Ken Clarke: I have not given up my support for the euro

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Indy Politics

Interviewed by The Independent, Mr Clarke repeated his statement that Britain would not enter the euro within the next 10 years but dismissed reports he had changed his view on the single currency. He accused "friends and his enemies" of spinning his remarks in August when he ruled out euro entry for ten years.

He said: "I just said it's not on the agenda."

Today's comments by the ex-Chancellor will come as a blow to supporters, who had been hoping to neutralise the euro issue, which cost him the leadership twice before. His remarks are likely to dominate this week's Tory party conference in Blackpool. It will be a "beauty contest" between the leadership hopefuls, and they are already trying to trip each other up before they reach the platform.

The front-runner, David Davis, claimed the support of 66 MPs - one third of the Tory Party in the Commons - enough to guarantee him a place in the final run-off against a challenger. But he had to shrug off a charge by a Clarke supporter that he was too lazy to lead the party.

Mr Davis won the backing of Lady Thatcher, who was reported to have described the Shadow Home Secretary as "excellent" and "doing a good job" in the contest.

While her endorsement may be seen by her critics as the kiss of death, she has anointed three successive leaders John Major, William Hague, and Iain Duncan Smith.

Today Mr Davis will say in a speech to the Tory Bow Group: '"It's time for the Conservative Party to reclaim the banner of progress and optimism.''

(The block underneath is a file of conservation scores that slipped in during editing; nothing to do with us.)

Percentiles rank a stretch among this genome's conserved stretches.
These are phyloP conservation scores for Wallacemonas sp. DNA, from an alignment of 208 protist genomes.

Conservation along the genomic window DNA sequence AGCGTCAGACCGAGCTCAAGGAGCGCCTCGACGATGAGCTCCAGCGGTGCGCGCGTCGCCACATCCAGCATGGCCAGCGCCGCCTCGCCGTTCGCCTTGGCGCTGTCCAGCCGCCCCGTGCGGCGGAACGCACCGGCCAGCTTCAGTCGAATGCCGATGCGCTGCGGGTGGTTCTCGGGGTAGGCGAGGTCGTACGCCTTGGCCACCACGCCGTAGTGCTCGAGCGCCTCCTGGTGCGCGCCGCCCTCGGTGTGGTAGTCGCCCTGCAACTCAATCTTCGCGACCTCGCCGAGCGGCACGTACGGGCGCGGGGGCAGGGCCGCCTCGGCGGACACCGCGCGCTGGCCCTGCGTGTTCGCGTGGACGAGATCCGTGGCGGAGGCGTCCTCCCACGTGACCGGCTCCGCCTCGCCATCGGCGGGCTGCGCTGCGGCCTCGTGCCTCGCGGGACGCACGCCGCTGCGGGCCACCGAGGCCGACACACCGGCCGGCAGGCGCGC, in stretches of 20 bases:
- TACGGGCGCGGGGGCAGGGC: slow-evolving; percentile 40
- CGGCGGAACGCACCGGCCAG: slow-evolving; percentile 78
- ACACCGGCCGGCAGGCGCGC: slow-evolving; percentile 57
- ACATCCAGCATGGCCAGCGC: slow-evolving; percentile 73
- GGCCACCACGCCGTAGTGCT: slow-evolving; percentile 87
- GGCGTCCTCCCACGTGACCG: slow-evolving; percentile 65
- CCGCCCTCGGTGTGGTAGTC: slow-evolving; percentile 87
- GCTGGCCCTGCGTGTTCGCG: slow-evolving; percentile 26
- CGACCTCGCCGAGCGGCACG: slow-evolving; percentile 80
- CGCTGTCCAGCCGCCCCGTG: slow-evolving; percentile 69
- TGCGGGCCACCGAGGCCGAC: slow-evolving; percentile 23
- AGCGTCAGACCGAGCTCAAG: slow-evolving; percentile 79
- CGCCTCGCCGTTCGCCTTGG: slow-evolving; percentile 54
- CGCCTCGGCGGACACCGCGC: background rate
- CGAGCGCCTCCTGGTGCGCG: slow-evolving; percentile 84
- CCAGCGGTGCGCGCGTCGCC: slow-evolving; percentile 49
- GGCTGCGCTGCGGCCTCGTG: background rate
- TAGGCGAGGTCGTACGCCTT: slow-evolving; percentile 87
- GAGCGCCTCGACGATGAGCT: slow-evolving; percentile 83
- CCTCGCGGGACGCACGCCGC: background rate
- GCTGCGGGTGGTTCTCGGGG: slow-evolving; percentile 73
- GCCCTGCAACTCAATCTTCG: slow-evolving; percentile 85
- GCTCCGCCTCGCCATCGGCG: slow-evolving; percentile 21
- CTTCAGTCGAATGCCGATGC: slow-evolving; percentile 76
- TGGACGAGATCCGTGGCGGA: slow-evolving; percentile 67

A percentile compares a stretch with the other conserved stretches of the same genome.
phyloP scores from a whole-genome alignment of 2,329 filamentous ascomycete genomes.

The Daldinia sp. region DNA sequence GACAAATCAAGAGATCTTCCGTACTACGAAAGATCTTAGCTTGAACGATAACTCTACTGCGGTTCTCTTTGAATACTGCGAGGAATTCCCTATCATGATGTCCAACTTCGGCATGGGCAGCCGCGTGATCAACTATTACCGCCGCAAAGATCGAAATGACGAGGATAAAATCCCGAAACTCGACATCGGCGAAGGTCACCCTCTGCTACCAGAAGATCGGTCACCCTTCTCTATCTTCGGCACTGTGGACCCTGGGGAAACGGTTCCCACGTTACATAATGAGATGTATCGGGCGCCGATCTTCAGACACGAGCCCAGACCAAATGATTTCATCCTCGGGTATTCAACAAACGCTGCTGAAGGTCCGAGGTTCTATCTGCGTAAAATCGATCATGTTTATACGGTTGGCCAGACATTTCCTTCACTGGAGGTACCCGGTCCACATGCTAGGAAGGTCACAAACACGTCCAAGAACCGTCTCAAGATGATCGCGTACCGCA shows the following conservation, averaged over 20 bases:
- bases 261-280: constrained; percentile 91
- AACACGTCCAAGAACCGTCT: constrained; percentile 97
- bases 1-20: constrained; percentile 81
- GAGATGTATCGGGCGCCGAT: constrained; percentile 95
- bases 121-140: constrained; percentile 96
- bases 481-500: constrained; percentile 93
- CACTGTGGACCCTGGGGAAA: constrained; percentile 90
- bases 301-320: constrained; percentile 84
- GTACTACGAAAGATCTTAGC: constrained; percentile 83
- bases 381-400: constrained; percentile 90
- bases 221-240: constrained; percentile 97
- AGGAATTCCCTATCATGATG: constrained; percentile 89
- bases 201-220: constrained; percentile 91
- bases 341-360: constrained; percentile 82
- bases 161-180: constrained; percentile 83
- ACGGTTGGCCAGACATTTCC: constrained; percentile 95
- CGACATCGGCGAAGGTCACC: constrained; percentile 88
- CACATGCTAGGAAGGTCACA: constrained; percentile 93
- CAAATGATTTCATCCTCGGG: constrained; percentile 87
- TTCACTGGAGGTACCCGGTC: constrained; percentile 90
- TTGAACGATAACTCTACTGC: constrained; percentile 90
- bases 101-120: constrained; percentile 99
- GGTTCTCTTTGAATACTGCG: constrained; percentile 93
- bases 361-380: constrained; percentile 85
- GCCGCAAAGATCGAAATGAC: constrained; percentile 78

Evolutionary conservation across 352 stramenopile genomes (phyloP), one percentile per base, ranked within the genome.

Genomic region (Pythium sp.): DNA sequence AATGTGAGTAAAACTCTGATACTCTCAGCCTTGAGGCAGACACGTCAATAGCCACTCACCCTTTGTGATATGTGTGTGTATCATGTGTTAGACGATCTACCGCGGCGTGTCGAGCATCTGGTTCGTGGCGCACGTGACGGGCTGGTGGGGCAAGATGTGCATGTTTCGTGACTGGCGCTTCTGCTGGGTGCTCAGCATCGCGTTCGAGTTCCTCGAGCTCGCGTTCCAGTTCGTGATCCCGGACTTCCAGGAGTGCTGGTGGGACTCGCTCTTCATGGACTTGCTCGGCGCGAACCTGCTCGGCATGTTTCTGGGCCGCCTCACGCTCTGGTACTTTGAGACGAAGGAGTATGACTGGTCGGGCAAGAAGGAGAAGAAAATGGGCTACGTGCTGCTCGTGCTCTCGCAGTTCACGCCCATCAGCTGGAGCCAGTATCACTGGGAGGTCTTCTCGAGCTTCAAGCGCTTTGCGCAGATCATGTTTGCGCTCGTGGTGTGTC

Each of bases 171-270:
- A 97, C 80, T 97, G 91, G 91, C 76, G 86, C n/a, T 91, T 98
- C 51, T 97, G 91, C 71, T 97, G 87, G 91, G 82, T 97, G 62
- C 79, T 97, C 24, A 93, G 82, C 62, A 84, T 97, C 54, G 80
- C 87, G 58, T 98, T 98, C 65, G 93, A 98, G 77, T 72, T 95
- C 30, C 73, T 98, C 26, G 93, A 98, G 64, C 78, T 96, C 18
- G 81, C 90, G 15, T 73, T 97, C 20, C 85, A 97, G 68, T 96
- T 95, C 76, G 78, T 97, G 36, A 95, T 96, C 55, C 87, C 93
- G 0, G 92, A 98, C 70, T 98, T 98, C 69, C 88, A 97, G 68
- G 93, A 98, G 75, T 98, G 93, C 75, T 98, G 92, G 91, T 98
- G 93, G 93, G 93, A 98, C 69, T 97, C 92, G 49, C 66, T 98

Mr Clarke warned MPs not to stop him going through to a final run-off against Mr Davis, saying that the Tory Party was now so hungry for power that he was well ahead of his rivals with party supporters in the constituencies.

Reinforcing the warning to MPs, Lord Howe of Aberavon, the former foreign secretary, said on GMTV: "I think if Ken Clarke were not recognised by the parliamentary party and by the party as a really effective runner in this race, we would lose a great deal more of those voters we've been losing to the Lib Dems.''

However, eurosceptics said Mr Clarke's views on the euro remained the stumbling block to his leadership. Mr Hague said yesterday: "Ken has to show he is sincere about abandoning all the euro nonsense.''

The eurosceptic Tory donor Stuart Wheeler - a supporter of Liam Fox - on ITV's Jonathan Dimbleby programme hinted he might withhold funding for the party under a Clarke leadership. He said Mr Clarke was "definitely not the right person to be our party leader", citing Europe as the main problem.

Mr Davis said on the BBC AM programme that he was "nervous" about getting to the top. He rejected demands by the right-wing Cornerstone group for a commitment to an extreme right wing agenda. "No would-be leader should put himself in hock, as it were, to any particular part of the party. You have got to lead the whole party,'' he said.

David Cameron, 38, the youngest challengers, said he did not think moving to the right would be the answer to the failure to win three elections in a row.

Mr Clarke scoffed at the suggestion Mr Cameron was fighting on the centre-ground, like himself. "He was Michael Howard's right-hand man all the way through to the last election,' he said. "I have never looked on any one of the other three [Davis, Cameron and Fox] as being a centre-ground politician."